SEAReview

photo credit: Nate Watters

Kamonegi review image
9.3

Kamonegi

There are several ways to deal with severe dinner indecision. You could flip a coin, or play the insufferable “I don’t know, what do you want to eat?” game for hours until a sack of Skittles becomes your only sustenance. You could also release some baby turtles with restaurants written on their shells and see which one waddles the fastest. But if you don’t have any quarters from living in a primarily cashless society, or the turtles ask if they’ll be compensated for their work, you should just go to Kamonegi in Fremont to eat a fantastic combination of soba and tempura.

Chances are, it’s not that you can’t figure out where to eat. It’s more likely that you already made enough decisions today and have temporarily reverted to a helpless childlike state. This Japanese restaurant will take care of you. You’ll be welcomed by extremely friendly folks the moment you walk in, surrounded by circulating soba steam and golden brown batter smells. Dinner here is pure, encapsulating the feeling you get when someone simmers you homemade soup if you’re sick. Except, the soup here happens to have duck breast or poached oysters, and chewy buckwheat noodles that you dip into highly-concentrated stocks flavored with things like rich curry and mozzarella or gochujang. And when the noodle-eating starts to wind down, the servers bring you a kettle of starchy soba cooking liquid to dilute the broth for optimal sipping.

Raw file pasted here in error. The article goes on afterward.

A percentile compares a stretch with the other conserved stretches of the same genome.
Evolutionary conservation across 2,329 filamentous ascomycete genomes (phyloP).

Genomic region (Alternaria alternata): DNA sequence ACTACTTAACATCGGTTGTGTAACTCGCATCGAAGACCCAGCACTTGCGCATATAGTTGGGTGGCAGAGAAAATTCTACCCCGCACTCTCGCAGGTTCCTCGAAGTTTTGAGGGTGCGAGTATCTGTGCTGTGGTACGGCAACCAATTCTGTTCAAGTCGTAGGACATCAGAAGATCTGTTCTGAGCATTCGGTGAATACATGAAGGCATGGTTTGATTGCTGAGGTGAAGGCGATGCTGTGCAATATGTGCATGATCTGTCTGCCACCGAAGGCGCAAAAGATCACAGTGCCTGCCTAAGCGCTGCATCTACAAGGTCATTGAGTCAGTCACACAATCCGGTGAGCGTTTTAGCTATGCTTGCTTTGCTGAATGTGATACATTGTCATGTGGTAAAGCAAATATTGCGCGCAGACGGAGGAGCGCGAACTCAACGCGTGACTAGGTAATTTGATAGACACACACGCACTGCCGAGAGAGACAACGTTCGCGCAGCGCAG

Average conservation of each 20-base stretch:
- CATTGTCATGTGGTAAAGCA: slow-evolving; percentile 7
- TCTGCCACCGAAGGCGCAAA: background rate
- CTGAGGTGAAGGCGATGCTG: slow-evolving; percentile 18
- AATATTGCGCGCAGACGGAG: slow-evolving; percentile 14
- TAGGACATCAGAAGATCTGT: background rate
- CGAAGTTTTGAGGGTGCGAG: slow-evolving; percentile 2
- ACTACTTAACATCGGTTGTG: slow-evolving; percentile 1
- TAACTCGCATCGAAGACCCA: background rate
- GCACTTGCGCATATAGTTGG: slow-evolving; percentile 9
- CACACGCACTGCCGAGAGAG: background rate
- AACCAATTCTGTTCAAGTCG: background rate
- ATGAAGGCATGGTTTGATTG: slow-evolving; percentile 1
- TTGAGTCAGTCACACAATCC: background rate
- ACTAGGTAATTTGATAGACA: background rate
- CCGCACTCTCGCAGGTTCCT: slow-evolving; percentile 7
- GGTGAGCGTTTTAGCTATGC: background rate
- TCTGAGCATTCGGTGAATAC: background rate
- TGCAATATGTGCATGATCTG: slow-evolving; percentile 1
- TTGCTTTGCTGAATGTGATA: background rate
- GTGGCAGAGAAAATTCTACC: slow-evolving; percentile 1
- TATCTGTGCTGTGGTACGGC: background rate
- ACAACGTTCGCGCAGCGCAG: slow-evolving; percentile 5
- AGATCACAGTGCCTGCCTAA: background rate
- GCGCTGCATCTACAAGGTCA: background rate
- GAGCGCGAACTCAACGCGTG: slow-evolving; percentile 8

Nate Watters

Kamonegi review image

The soba here is restorative for your soul, but we’ll admit that it’s not quite as memorable as some of the small plates—but that’s just because those dishes are spectacular. A truly successful dinner here rides on your ability to mix and match the non-soup items. That way, you can experience the phenomenal kabocha tempura arches tossed like chicken wings in a sticky duck demi-glace, delicately battered shiso leaves topped with custardy uni and ikura, or coffee-marinated salmon tartare with pork floss and a wave of chive-speckled sour cream. It’s an all-star ensemble that pairs perfectly with glugs of habanero plum sake that zings through you like an electric current. It all makes it a bit too easy to almost forget about the soba’s existence. Almost.